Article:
Administrative Records Can Improve Local Accuracy
The opportunity to correct the differential undercount is not limited to parole and probation records. According to the Bureau, "children were much more likely than adults to be undercounted in the 1990 census ... they accounted for 52 percent of the undercount."59 The Bureau can find undercounted children in 2000 using administrative records. Several state and local programs maintain timely, accurate records with names and addresses. For instance Medicaid, Temporary Assistance to Needy Families (TANF), and Food Stamps are federal aid programs maintained locally by states and cities, and are specifically designed to aid children. According to officials in the District of Columbia, enrollment rates among the Districtís poorest children in minority communities top 90 percent.
People may not have time or interest enough to fill out a census form. But no matter how busy, and no matter how economically and educationally disadvantaged a low income mother may be, if her child gets sick, that mother knows how to get her child to a doctor. In Washington D.C. and elsewhere, that child must be enrolled in Medicaid to see a doctor.
For example, local Medicaid files could be especially useful in reducing the differential undercount of children in the District of Columbiaís eighth voting precinct. Ward 8 is a predominantly Black, low-income voting precinct just minutes southeast of the nationís Capitol. The Bureau estimates the 1990 census missed more than 1,800 children in Ward 8.60 In May 1998, District officials listed the name and address of nearly 12,000 child Medicaid recipients in Ward 8.
The Bureau could use those records to locate children most likely to be missed in the census in Ward 8. Adding people to the census using Medicaid or similar records is more accurate than adding people through statistical adjustment, which would increase, erroneously, minority population counts in Ward 3 Ė an overwhelmingly non-Black and non-Latino area.
High undercount areas are not randomly distributed. Instead, undercounted blocks tend to cluster in neighborhoods and larger areas such as Ward 8. The way to reduce both racial and area population coverage differentials, then, is to concentrate on those relatively few geographic areas with higher undercount rates.
The Bureauís research has identified specific areas that were hard-to-enumerate in 1990, and probably will be again in 2000. A Bureau report indicates that most of the census undercount tends to be clustered in relatively few geographic areas. The Bureau anticipates that fully one third of the hardest-to-count census tracts in 2000 will be located in just three cities: New York, Chicago and Los Angeles.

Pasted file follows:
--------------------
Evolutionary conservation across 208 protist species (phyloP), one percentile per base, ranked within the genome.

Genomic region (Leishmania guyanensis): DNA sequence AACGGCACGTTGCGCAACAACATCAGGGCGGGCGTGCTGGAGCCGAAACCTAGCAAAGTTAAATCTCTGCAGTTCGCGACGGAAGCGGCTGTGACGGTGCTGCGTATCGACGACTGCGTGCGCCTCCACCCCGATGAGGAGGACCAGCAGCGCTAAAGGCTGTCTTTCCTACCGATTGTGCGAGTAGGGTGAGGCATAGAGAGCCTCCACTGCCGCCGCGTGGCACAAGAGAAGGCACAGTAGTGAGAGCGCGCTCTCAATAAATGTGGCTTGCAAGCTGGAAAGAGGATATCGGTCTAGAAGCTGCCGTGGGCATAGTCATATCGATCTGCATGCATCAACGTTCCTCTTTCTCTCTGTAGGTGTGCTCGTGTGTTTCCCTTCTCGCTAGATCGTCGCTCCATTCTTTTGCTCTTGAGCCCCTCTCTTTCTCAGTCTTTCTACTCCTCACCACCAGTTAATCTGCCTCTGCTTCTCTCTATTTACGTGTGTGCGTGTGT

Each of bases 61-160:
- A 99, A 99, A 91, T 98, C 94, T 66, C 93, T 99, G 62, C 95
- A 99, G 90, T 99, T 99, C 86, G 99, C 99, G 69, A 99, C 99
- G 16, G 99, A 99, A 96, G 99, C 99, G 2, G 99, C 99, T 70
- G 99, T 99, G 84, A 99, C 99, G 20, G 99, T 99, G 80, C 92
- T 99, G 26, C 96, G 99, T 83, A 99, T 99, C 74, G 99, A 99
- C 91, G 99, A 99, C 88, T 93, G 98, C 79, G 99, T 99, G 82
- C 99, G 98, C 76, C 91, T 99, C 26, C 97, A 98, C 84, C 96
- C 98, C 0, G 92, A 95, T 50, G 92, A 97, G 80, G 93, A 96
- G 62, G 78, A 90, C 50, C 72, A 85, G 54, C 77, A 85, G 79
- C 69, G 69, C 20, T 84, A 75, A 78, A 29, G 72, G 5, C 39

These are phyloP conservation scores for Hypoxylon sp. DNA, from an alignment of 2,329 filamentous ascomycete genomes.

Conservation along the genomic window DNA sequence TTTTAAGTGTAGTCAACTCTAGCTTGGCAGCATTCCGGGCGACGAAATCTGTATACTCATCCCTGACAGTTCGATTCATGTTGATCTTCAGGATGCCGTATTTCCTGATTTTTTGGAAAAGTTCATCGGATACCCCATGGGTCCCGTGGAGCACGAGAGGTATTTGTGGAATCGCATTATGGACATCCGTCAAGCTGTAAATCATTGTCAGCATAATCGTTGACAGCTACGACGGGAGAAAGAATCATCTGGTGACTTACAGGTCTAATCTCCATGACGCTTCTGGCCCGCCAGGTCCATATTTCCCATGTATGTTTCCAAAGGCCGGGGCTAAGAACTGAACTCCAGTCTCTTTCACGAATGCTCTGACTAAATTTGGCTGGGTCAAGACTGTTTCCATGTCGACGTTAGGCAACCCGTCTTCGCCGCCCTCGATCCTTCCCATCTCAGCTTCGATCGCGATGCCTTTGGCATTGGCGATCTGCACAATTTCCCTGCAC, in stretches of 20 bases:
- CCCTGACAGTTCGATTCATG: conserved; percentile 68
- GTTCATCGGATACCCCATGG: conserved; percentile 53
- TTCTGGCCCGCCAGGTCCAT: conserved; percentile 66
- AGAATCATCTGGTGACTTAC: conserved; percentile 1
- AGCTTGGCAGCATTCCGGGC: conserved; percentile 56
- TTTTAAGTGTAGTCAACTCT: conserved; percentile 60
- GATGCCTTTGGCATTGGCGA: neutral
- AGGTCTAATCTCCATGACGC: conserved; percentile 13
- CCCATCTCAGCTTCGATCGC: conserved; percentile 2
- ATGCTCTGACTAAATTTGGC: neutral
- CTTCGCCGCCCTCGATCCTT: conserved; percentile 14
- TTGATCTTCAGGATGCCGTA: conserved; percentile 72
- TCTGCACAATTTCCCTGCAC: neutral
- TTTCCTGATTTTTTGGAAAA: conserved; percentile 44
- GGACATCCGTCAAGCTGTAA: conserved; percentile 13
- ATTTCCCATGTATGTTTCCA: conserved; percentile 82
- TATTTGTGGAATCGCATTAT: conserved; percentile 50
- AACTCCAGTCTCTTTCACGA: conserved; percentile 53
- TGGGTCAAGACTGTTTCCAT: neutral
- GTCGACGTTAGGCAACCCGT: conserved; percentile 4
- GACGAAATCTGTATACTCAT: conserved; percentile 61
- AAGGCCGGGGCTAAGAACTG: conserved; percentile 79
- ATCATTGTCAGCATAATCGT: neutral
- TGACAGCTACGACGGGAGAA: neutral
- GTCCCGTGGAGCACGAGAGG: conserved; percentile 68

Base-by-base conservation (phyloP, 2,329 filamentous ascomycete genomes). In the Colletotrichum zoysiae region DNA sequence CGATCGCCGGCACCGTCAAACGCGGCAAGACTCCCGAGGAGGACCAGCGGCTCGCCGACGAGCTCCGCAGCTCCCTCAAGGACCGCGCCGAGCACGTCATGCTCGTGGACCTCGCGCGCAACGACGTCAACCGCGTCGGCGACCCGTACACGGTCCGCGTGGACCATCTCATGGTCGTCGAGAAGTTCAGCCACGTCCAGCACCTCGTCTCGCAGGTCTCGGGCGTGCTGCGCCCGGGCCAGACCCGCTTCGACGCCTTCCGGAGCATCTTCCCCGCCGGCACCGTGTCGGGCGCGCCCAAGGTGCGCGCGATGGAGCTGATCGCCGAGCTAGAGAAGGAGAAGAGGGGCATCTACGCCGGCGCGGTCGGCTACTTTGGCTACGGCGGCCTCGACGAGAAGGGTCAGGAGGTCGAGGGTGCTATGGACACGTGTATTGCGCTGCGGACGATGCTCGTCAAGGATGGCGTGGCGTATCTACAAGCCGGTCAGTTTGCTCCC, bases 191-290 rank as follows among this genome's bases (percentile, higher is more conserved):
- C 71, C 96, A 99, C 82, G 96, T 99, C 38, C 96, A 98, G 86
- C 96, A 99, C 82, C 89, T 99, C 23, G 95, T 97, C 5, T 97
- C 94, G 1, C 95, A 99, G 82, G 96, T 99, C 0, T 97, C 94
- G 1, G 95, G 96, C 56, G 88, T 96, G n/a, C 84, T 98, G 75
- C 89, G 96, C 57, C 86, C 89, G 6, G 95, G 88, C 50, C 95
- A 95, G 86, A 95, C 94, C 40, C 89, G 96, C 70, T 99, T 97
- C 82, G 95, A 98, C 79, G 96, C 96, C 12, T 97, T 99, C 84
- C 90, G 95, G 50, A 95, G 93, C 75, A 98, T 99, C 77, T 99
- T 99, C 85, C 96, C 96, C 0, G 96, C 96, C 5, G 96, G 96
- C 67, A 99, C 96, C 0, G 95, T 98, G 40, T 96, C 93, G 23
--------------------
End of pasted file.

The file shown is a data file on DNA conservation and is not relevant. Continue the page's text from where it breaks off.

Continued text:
The Bureau reports that almost half of the hardest-to-count census tracts in the country are located in just 11 cities. Those hard-to-count tracts in those 11 cities represent a mere two percent of all the census tracts in the country. The Bureau concludes that, "These data demonstrate that [hard-to-count] tracts are very concentrated geographically and can be targeted."61 Sensible efforts to find undercounted populations will target these hard-to-count areas.
Administrative records can locate people in very specific geographic areas. This approach would concentrate work in the areas where the administrative record sources indicate the largest potential undercounts in the census.
Consider the example of Ward 8 Medicaid files. The files are updated monthly and are computerized. After all non-response follow-up is completed, the Bureau could review the January 2000 Medicaid files, begin matching, and identify people from Ward 8 enrolled in Medicaid but absent in the census. (Matching records statewide or nationally, high undercount areas like Ward 8 will show up as areas with more unmatched Medicaid cases.)
The Bureau could then double-check using Aprilís Medicaid files. If Medicaid shows someone living at an address in Ward 8 in both January and April, whom the census has not found, add that person to the census at that address. Unmatched persons who have moved could be added to the census at their April address.
The vast majority of this work can be done rapidly and accurately using the Bureauís matching software. Records can be sorted by geographic areas to work from areas with the most nonmatches, to areas with fewest nonmatches.
Double-checking two sets of Medicaid files answers one of the most significant concerns of the census, noted by Director Prewitt and others: validating occupancy on April 1, 2000, Census Day.
This approach might be implemented with less error than any proposed statistical adjustment. Administrative records offer fewer opportunities for failure. The work flow plan for the statistical adjustment the Bureau intended before January 25 was characterized by separate steps, hand-offs, and a tight timeframe. As outlined above, an administrative records approach can involve a much simpler set of tasks and fewer points of potential failure. After all, the statistical adjustment plan (rejected by the Supreme Court) proposed five times the workload, performed in roughly the same amount of time, as the 1990 PES. Using administrative records is more consistent with the Census Bureau strategy to "Keep it Simple."